Queensland Law Society

Legal Services Commissioner v CMA Ho [2017] QCAT 95

Legal Services Commissioner v CMA Ho [2017] QCAT 95

Catchwords

PROFESSIONS AND TRADES – LAWYERS – COMPLAINTS AND DISCIPLINE – DISCIPLINARY PROCEEDINGS – UNSATISFACTORY PROFESSIONAL CONDUCT

Executive Summary

The Respondent failed to maintain reasonable standards of competence and diligence in relation to executing an enduring power of attorney (Charge 1) and will (Charge 2) for his client.[1]

The Queensland Civil and Administrative Tribunal (‘the Tribunal’) ordered the Respondent to:

  1. be publicly reprimanded
  2. pay a sum of $2,000 within 30 days of the order[2]

Background Facts

The Respondent’s client had a mild intellectual disability[3], and lived in a co-dependent relationship with her mother who suffered from Parkinson’s disease.[4]

The Respondent was asked by the husband of the client’s sister (Sister A) to prepare an enduring power of attorney appointing Sister A as attorney, and to prepare a new will for the client appointing Sister A as trustee and executor.[5]

The Respondent was informed of his client’s intellectual disability and did not consult with his client prior to preparing these documents.[6]

The Respondent failed to:

  • consult his client alone
  • ask open-ended questions
  • conduct the interview pursuant to the Office of the Public Guardian’s ‘Guidelines for Witnessing Enduring Documents’ (Guidelines)
  • make any written record of the steps taken in assessing his client’s capacity
  • seek medical opinion verifying his client’s capacity to understand the nature and effect of the enduring power of attorney or the Will.[7]

In a subsequent matter brought by the client’s other sister (Sister B), the Tribunal found that the Respondent’s client lacked capacity to understand the nature and effect of the enduring power of attorney.[8]

Issue

The major issue that the Tribunal needed to deal with was whether in relation to the two Charges, the Respondent’s conduct amounted to unsatisfactory professional conduct.

Issues Discussed

In relation to both Charges, the Respondent’s omission to seek medical opinion verifying the client’s capacity amounted to unsatisfactory professional conduct. In ascertaining whether a solicitor should seek a medical opinion, the “steps which should be taken… will depend upon the particular circumstances of the case.”[9] A practitioner must take adequate steps to be satisfied that the client has sufficient capacity to execute the document and in that context understand the nature and effect of the document. A reliable form of communication is necessary to ensure that the client understands the instructions being given and is providing coherent instructions which the practitioner can rely upon. If the solicitor becomes concerned, they are expected to make a further enquiry.[10]

The Respondent, although informed of his client’s intellectual disability, never asked open-ended questions, and his client gave no response that suggested an understanding of the nature of the documents to be executed.[11] The Tribunal found that the Respondent “should have embarked on a higher level of enquiry”[12] and recommended obtaining a medical opinion.[13]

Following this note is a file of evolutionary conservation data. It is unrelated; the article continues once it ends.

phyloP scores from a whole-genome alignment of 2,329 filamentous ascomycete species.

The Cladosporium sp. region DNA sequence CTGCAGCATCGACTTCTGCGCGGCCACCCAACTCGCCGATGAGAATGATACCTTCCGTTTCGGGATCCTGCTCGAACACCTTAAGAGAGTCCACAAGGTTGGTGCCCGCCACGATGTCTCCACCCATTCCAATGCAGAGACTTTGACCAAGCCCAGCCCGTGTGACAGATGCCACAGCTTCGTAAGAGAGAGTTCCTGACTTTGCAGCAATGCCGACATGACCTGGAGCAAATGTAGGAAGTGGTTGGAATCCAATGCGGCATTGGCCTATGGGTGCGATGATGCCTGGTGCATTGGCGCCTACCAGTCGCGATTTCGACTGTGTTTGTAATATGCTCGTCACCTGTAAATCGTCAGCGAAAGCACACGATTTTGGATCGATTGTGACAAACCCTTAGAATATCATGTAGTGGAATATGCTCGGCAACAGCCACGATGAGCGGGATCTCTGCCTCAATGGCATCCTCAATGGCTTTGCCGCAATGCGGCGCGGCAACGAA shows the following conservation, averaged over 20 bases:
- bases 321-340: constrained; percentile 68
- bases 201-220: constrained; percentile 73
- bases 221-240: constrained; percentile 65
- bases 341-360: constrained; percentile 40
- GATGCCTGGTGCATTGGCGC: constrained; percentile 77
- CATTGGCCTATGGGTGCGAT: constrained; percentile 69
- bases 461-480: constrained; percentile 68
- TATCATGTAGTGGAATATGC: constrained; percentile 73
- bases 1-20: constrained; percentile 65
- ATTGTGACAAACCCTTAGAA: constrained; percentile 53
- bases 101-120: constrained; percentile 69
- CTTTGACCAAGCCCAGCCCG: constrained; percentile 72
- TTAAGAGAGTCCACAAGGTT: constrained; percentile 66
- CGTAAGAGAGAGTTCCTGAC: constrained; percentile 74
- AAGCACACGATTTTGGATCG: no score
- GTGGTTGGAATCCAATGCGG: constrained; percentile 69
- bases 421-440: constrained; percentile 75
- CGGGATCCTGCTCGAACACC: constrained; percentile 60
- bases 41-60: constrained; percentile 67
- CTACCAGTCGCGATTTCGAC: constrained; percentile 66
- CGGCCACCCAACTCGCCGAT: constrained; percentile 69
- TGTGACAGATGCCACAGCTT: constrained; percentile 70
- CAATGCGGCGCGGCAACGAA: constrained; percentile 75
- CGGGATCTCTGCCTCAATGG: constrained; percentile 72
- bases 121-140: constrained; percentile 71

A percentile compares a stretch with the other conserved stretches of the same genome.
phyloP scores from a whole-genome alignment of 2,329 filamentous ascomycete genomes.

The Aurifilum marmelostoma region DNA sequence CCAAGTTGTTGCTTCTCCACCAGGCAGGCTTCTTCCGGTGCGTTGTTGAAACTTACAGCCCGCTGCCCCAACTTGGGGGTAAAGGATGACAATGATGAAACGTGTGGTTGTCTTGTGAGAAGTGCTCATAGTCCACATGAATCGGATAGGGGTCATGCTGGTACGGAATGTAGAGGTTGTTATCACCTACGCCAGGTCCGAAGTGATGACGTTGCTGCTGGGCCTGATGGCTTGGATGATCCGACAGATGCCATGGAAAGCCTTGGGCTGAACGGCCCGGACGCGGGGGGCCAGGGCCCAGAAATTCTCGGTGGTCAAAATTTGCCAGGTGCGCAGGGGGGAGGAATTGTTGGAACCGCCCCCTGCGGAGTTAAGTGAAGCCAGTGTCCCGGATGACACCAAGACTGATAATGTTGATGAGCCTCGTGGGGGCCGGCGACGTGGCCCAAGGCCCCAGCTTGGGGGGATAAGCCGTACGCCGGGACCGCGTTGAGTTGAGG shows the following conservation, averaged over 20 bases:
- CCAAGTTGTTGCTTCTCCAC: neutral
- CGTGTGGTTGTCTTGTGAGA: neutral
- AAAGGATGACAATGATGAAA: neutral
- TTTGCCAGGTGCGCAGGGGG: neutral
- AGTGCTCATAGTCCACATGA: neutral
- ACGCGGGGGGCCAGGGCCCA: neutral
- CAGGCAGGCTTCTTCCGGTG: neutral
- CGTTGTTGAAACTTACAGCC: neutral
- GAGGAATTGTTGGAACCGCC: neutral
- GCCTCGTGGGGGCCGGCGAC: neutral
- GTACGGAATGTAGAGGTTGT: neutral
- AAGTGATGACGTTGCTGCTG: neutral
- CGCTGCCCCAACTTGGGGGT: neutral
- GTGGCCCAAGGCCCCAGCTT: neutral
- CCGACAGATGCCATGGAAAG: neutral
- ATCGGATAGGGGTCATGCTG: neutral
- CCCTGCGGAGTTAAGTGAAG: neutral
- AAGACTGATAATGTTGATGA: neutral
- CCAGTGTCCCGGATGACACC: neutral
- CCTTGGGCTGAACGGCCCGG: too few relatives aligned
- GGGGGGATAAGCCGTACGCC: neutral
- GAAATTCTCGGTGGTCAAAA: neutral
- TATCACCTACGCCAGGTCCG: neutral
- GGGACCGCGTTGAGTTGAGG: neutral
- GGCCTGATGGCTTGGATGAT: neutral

In relation to Charge 1, the Respondent’s failure to interview the client alone and in accordance with the Guidelines, amounted to unsatisfactory professional conduct.[14] Given that the Respondent had received instructions from a third party, he should have ensured that there was no undue influence.[15] The Respondent knew the client had an intellectual disability,[16] and thus could not have been satisfied that the client understood the nature and effect of the document.

In relation to both Charges, the Respondent’s failure to make a written record of the steps taken in assessing his client’s capacity amounted to unsatisfactory professional conduct.[17] This failure did not amount to professional misconduct because of its isolated incidence.[18] The Guidelines suggest it is prudent to make  such a record. A solicitor makes such a record in discharging their duty to the client if there is cause to be concerned. This is because questions of capacity are only decisively answered by a Court or the Tribunal and ultimately, such decision-making is assisted by reference to evidence based on accurate, contemporaneous records.[19]

There is no suggestion on the evidence that the Respondent obtained instructions from his client and a practitioner has a duty to appropriately seek, and act on, the client’s instructions. The comprehensive failure to fulfil this duty is unacceptable and falls short of the standard of competence and diligence that a member of the public is entitled to expect of a reasonably competent Australian legal practitioner.[20]

In deciding upon an appropriate sanction, the Tribunal found that the Respondent’s conduct was “more serious” than in Penny[21] and Given[22] and ordered that the Respondent:

  • be publicly reprimanded
  • pay the sum of $2,000 within 30 days of the date of this order.[23]

 

Harry Lee

Ethics Clerk

As approved by Grace van Baarle, Manager, Ethics Solicitor, QLS Ethics Centre



[1] Legal Services Commissioner v Ho [2017] QCAT 95, [1].

[2] Ibid [66].

[3] Ibid [4].

[4] Ibid [10]

[5] Ibid [5]-[8].

[6] Ibid [9]-[10].

[7] Ibid [14]-[18].

[8] Ibid [19]-[20].

[9] Ibid [27].

[10] Ibid [28].

[11] Ibid [29].

[12] Ibid [30].

[13] Ibid [31].

[14] Ibid [36], [41].

[15] Ibid [35]-[36].

[16] Ibid [40].

[17] Ibid [54].

[18] Ibid [53].

[19] Ibid [47].

[20] Ibid [51]-[52].

[21] Legal Services Commissioner v Penny [2015] QCAT 108.

[22] Legal Services Commissioner v Given [2015] QCAT 225.

[23] Legal Services Commissioner v Ho [2017] QCAT 95, [66].